Earlier this week the White House unveiled its Climate and Natural Resources Priority Agenda (Agenda) laying out specific actions and policies supporting President Obama's Climate Action Plan. Forest owners welcomed the Administration's recognition of the significant contributions forests and forest products make toward our nation's climate solution. The Agenda effectively knits together the established carbon benefits of wood construction and biomass energy markets with tax and data collection policies that, combined, sustain the economic viability of working forests and the substantial climate benefits they provide. In short, it shows the Administration "gets it" - working forests work for the climate.
Yet, lurking behind the positive announcement from the White House is the lingering uncertainty about how the Environmental Protection Agency (EPA) will treat working forests in forthcoming policies.
Although the White House’s Agenda is the latest in a series of government positions endorsing the climate benefits of forest biomass, EPA has yet to resolve the uncertainty it created a few years ago on how the Agency will treat biomass in its rules and permits. EPA cannot delay any further. In parallel to the White House Agenda, EPA is moving forward to respond quickly to a recent Supreme Court decision that begs the biomass question to be answered. EPA is also moving quickly on regulations for existing power plants that put the biomass issue front and center. EPA cannot delay a final decision any further, and must act now with certainty given these pending decisions.
Simply put, a biomass misstep on either of these decisions would impede progress on the White House's Agenda. As long as the EPA biomass question remains unanswered, the efficacy of the rest of the Administration's forest carbon agenda is in doubt. EPA is the agency that creates the binding rules implementing the Administration’s policy.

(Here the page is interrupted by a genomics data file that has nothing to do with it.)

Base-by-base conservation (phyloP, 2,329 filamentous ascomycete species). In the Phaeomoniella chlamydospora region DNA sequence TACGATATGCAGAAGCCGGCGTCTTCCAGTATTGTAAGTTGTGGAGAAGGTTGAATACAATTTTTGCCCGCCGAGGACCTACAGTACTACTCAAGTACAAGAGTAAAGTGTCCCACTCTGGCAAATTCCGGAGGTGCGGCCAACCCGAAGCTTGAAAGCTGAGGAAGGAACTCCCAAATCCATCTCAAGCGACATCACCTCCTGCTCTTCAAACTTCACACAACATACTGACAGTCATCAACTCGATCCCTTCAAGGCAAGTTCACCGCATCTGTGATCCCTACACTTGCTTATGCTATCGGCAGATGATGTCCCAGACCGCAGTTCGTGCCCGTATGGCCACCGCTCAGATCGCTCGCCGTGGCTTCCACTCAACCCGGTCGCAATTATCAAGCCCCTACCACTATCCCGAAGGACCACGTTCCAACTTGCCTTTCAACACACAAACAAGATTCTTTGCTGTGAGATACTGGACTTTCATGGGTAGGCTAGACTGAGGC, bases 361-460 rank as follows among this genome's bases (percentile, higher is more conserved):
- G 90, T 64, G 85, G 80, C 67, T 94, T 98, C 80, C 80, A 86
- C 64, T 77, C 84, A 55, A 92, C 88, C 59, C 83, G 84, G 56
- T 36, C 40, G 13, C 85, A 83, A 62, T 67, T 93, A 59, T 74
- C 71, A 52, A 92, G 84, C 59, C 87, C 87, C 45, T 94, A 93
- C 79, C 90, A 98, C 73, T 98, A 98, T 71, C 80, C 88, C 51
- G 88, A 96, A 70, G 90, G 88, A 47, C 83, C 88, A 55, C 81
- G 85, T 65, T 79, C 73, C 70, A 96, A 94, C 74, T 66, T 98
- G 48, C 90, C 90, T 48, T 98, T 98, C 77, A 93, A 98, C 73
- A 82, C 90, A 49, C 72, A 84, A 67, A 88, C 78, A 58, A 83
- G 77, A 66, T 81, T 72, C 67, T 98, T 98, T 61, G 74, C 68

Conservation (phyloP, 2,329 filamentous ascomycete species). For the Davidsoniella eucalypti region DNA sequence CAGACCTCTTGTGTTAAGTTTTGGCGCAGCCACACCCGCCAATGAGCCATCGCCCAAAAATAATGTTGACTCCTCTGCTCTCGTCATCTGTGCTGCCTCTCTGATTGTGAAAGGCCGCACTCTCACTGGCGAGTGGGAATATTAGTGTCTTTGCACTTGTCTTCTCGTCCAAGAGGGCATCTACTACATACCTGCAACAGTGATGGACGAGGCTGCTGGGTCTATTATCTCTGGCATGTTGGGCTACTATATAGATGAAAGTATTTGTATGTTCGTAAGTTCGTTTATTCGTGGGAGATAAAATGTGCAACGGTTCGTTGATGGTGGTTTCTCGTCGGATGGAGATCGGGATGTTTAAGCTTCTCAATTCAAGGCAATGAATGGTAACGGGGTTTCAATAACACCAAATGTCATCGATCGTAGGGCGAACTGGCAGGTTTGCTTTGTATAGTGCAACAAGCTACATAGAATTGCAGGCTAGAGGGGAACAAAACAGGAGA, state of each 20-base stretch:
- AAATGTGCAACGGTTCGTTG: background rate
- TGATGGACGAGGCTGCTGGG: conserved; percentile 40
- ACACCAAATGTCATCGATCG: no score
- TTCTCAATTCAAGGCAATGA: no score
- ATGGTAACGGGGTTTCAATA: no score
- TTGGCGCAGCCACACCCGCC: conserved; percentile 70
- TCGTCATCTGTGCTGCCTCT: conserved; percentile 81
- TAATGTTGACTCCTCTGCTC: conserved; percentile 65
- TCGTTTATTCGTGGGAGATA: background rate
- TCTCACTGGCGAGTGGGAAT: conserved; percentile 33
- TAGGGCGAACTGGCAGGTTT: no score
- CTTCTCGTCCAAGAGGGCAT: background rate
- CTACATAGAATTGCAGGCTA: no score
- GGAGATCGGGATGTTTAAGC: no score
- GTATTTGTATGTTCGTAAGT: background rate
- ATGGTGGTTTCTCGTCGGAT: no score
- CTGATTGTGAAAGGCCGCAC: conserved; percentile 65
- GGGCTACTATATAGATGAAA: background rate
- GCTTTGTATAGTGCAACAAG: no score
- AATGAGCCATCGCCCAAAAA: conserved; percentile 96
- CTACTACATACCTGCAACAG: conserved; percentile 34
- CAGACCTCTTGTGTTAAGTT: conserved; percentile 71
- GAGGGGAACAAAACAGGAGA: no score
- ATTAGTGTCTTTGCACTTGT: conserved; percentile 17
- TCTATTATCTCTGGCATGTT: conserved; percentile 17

EPA has assembled a significant administrative record over the past four years clearly establishing the science, policy and legal underpinnings for declaring the carbon benefits of biomass energy and working forests. Over the next several weeks the agency should seize this significant opportunity to put an exclamation point on the White House Agenda by declaring once and for all that biomass energy is carbon beneficial and part of the climate solution in each of the agency's pending policies.
In order for EPA to do this, it must keep its policies clear and simple. They must clearly state the carbon benefits of biomass and working forests without equivocation. They must also use simple approaches to measure and apply those benefits. Anything short of this will perpetuate the pall the agency cast over working forests four years ago when it declared in error that biomass should be treated the same as fossil fuels.
Forest owners are hopeful that EPA will do the right thing. Administrator McCarthy has indicated repeatedly her support for biomass and working forests. The White House has given the EPA both clear direction that working forests are a critical part of the climate change solution and a signal to remove the biomass question mark once and for all. It's time for the agency to step on the accelerator and demonstrate that it also "gets it" by quickly bringing its policies into full alignment with the rest of the Administration.